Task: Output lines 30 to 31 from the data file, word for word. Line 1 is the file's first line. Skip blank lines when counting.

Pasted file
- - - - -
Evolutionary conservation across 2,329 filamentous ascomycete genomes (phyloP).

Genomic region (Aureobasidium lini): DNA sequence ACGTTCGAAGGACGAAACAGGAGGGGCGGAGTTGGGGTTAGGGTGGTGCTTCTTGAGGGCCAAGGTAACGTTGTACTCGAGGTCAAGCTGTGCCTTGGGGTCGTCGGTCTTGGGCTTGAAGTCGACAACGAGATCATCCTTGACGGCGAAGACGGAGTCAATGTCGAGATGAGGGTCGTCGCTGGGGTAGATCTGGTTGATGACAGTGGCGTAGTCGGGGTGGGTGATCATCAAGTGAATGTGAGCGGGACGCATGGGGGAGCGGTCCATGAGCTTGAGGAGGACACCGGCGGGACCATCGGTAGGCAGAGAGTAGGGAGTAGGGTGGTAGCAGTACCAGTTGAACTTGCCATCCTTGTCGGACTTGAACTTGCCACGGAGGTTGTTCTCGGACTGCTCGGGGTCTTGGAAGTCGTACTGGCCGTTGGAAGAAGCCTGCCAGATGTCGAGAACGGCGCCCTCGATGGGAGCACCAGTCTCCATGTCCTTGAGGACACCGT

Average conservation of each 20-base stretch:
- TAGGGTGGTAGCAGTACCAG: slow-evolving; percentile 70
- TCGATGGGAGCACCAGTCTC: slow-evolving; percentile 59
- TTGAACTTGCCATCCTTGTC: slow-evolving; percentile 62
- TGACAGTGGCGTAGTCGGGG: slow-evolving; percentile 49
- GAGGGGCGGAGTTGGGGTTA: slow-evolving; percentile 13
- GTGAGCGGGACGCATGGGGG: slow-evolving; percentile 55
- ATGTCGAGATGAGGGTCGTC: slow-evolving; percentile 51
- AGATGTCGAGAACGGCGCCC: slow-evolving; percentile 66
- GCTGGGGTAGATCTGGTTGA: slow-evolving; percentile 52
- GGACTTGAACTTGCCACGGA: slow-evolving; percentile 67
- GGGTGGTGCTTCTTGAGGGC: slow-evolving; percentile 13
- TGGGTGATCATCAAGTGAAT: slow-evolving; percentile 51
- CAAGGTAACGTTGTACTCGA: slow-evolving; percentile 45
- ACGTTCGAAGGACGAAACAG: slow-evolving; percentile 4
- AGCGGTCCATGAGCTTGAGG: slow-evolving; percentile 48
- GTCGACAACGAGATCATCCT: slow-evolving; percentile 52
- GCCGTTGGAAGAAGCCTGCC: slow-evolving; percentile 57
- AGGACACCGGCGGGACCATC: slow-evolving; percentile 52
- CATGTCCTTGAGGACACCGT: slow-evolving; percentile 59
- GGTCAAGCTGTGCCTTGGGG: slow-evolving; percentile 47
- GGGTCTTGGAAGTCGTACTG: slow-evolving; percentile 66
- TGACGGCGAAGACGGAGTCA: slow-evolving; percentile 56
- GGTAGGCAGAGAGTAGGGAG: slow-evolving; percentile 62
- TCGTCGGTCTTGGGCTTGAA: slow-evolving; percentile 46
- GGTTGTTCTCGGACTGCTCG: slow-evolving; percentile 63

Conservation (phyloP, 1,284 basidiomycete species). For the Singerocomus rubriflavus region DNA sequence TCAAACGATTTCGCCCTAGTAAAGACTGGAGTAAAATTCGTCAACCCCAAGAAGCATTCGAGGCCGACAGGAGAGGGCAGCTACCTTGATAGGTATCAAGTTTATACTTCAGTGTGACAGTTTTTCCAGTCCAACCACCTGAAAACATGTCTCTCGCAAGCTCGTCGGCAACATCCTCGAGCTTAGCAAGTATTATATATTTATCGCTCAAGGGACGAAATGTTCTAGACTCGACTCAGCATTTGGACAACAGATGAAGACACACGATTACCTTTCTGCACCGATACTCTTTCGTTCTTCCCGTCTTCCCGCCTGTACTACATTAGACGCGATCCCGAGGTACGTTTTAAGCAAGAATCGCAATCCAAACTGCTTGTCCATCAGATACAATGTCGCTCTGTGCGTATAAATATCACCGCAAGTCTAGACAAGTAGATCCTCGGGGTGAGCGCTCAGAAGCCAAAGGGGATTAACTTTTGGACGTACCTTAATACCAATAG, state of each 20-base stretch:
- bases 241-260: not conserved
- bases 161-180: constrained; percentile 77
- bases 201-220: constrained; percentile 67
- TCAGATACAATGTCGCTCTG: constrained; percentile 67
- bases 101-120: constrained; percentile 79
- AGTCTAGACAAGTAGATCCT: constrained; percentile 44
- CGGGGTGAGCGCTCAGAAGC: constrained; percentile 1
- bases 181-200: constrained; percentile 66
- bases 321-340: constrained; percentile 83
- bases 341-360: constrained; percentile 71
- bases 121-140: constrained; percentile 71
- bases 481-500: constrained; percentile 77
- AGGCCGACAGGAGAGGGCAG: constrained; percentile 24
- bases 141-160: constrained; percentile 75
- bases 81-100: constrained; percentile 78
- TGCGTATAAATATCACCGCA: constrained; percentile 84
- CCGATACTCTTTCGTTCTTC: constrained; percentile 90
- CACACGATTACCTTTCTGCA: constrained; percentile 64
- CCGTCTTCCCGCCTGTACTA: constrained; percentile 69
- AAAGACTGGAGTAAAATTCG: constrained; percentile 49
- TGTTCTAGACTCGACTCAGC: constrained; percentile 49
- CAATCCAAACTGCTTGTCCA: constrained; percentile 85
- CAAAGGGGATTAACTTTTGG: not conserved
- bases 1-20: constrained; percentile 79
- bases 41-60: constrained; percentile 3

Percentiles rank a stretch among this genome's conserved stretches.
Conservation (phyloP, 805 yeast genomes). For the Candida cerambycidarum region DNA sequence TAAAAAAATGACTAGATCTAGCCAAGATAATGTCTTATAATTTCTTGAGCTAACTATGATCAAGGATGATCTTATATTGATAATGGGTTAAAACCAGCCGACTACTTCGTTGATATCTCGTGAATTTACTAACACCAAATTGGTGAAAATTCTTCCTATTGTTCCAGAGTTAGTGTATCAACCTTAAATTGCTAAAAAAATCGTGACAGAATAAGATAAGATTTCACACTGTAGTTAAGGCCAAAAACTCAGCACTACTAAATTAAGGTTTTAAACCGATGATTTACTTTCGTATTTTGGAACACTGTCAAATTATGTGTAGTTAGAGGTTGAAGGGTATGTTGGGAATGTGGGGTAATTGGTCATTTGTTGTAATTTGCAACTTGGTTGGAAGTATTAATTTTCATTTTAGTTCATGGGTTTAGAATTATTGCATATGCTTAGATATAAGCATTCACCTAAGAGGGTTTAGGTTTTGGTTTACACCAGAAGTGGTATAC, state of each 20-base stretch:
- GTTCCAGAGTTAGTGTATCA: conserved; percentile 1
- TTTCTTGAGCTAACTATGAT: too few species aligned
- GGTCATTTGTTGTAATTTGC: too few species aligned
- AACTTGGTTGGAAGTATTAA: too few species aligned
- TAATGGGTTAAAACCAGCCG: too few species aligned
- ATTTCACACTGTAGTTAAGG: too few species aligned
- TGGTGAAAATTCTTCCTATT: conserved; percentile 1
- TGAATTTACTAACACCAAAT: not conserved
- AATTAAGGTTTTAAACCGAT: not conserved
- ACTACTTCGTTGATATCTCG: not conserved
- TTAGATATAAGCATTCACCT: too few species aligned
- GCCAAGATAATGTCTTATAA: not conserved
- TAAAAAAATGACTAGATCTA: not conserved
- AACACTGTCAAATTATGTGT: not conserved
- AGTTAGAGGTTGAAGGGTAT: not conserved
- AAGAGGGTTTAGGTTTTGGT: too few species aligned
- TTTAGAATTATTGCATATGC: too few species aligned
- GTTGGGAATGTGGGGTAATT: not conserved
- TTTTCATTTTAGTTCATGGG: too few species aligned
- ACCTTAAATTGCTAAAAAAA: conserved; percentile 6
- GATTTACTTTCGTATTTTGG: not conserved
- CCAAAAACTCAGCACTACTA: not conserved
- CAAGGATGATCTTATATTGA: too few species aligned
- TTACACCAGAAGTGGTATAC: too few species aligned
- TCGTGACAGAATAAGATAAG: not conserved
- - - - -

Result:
- bases 241-260: not conserved
- bases 161-180: constrained; percentile 77